The underlying litigation in this appeal stemmed from WM's suit against a former employee for misappropriating confidential business information and violating the terms of his employment agreement. This appeal arose from a contempt proceeding ancillary to the merits of the underlying case where Michael A. Moore, the attorney for the employee, appealed the imposition of sanctions following a finding that Moore was in civil contempt. The court concluded that the district court's finding that Moore participated in an attempt to mislead the court as to the existence of a thumb disk drive is clearly erroneous; Moore's failure to comply with the terms of a preliminary injunction by not producing an iPad image was excusable because the order required Moore to violate the attorney-client privilege; and requiring Moore to produce the iPad itself also violated the attorney-client privilege. Accordingly, the court vacated the judgment of the district court. The court denied Moore's motion to remove WM as appellee.View "Waste Mgmt. of WA v. Kattler" on Justia Law

Abraham & Veneklasen Joint Venture v. American Quarter Horse Assoc.

Plaintiffs filed suit against AQHA, alleging violations of the Sherman Act, 15 U.S.C. 1, 2, and Texas antitrust law. Plaintiffs' allegations stemmed from votes by the Stud Book and Registration Committee of the AQHA, which had blocked AQHA registration of horses created through somatic cell nuclear transfer (SCNT or cloning). On appeal, AQHA challenged the district court's denial of its motion for judgment as a matter of law (JMOL). The court concluded that reasonable jurors could not draw any inference of conspiracy from the evidence presented, because it neither tends to exclude the possibility of independent action nor does it suggest the existence of any conspiracy at all. Therefore, the court concluded that the JMOL motion should have been granted in the absence of substantial evidence on the issue of an illegal conspiracy to restrain trade under Section 1 of the Act. Further, the Section 2 claim failed as a matter of law because AQHA is not a competitor in the allegedly relevant market for elite Quarter Horses. Accordingly, the court reversed and rendered judgment for AQHA.View "Abraham & Veneklasen Joint Venture v. American Quarter Horse Assoc." on Justia Law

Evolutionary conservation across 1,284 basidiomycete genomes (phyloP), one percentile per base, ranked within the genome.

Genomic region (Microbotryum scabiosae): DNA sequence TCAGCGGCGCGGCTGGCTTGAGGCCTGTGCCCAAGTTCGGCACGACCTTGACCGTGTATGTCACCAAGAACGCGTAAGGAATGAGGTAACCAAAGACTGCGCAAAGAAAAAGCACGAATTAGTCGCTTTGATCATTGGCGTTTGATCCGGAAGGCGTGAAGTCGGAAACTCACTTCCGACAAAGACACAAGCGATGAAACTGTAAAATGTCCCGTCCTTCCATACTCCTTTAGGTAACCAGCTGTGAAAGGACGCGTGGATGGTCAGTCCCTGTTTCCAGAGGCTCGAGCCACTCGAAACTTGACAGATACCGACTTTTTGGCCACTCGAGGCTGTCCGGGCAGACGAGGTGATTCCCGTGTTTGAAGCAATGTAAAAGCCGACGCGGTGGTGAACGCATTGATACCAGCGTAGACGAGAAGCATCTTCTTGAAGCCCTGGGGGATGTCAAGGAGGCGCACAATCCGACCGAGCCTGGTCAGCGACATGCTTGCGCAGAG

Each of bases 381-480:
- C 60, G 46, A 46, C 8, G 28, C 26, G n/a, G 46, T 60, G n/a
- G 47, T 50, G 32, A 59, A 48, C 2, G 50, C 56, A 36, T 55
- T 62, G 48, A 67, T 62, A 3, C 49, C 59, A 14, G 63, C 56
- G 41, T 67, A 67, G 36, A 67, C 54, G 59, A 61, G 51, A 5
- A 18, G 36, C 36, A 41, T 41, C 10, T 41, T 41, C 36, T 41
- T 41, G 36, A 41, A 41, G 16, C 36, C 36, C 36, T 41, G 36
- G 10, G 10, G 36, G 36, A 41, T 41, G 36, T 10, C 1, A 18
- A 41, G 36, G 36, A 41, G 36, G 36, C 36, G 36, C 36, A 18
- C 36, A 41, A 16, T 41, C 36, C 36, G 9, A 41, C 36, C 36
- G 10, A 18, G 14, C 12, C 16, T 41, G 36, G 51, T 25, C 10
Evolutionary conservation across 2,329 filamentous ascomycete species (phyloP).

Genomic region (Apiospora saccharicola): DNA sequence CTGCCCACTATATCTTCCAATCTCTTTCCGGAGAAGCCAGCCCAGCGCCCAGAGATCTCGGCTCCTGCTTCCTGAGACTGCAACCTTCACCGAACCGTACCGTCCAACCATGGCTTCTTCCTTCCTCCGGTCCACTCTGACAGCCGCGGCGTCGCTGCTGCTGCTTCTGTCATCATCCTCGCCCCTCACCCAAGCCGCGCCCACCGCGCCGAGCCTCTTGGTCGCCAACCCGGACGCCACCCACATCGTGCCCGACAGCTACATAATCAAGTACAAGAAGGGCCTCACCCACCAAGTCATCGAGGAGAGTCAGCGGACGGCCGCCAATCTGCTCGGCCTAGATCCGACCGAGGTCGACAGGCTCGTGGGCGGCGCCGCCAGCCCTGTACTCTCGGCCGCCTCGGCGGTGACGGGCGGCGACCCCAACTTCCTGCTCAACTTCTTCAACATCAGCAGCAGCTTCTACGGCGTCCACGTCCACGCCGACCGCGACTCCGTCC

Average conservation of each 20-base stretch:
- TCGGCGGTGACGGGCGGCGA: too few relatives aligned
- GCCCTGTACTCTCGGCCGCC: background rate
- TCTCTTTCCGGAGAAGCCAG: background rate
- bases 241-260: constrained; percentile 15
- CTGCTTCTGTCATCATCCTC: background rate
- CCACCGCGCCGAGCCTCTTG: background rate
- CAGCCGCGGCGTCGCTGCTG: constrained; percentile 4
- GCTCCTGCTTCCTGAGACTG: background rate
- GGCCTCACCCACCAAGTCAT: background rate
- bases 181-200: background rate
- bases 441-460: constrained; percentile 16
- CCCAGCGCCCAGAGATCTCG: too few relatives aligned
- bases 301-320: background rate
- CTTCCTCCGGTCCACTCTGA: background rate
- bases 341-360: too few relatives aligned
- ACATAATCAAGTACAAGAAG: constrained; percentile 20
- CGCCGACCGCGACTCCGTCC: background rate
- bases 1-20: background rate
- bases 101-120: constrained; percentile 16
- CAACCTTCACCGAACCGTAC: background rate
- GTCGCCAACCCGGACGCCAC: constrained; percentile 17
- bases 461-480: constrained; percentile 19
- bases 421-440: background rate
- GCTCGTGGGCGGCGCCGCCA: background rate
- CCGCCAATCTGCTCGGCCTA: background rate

Vine Street LLC v. Keeling

Borg Warner appealed the district court's determination that it is liable to Vine Street for 75% of the costs associated with cleaning up a plume of perchlorethylene (PERC) that discharged from a dry cleaning business under the Comprehensive Environmental Response, Compensation, and Liability Act of 1980 (CERCLA), 42 U.S.C. 9607(a)(3), and the Texas Solid Waste Disposal Act (TSWDA), Tex. Health & Safety Code 361.271(a)(3). The liability was associated with a former subsidiary of Borg Warner, Norge, which furnished dry cleaning equipment, design assistance, and an initial supply of PERC to the cleaning business. The court concluded that Borg Warner is entitled to judgment in its favor on the CERCLA and TSWDA claims because Norge did not intentional y dispose of a waste product when it sold dry cleaning equipment and an initial supply of PERC to the dry cleaning business. The court noted that the Supreme Court's decision in Burlington Northern & Santa Fe Railway Co. v. United States changed the relevant law while this case was on appeal. Therefore, the court held that the district court's decision cannot stand in light of Burlington Northern.View "Vine Street LLC v. Keeling" on Justia Law

Graziosi v. City of Greenville

After plaintiff was terminated, she filed suit against the City and Chief Freddie Cannon under 42 U.S.C. 1983, alleging that the termination was a result of engaging in protected speech under the First Amendment. The court affirmed the district court's grant of summary judgment to defendants where plaintiff, a sergeant with the police department, made critical statements against the Chief on her Facebook page and such statements were not within the ordinary scope of her duties as a police officer. Therefore, the statements on Facebook were speech made as a citizen. Further, considering the content, form, and context of plaintiff's speech, the court held that the speech is not entitled to First Amendment protection where plaintiff's speech was primarily motivated by and primarily addressed her displeasure with the Chief and not a matter of public concern. Even assuming that plaintiff spoke as a citizen on a matter of public concern, she failed to demonstrated that her interests outweigh those of defendants to maintain discipline and close working relationships, while preventing insubordination within the police department.View "Graziosi v. City of Greenville" on Justia Law

Trent v. Wade

Plaintiffs, members of the Trent family, filed suit against police officers under 42 U.S.C. 1983, alleging violations of their Fourth Amendment rights to be free from unreasonable searches and seizures. After Defendant Wade, a patrol officer, was involved in a high speed chase with a Trent family member, he entered and searched the Trents' home without knocking and announcing his presence, and then seized and impounded the Trents' ATV. Plaintiffs alleged that Defendant Walling, in his official capacity as Chief of Police, is a policymaker for the city and is liable under under Monell v. Department of Social Services of the City of New York. The court affirmed the district court's denial of the motion for summary judgment as to plaintiffs' claim against Wade for the no-knock entry where there was a genuine issue of material fact as to whether a reasonable officer would have taken into consideration that the other occupants at the home, at 2:00 a.m., were awake and aware of his authority and purpose; reversed as to plaintiffs' claim against Wade for the seizure of the ATV where Texas law allowed Wade to seize the ATV and where he was lawfully present on plaintiffs' property when he effected the seizure; and dismissed the appeal as to Walling for lack of jurisdiction because qualified immunity is not at issue in the claim against him.View "Trent v. Wade" on Justia Law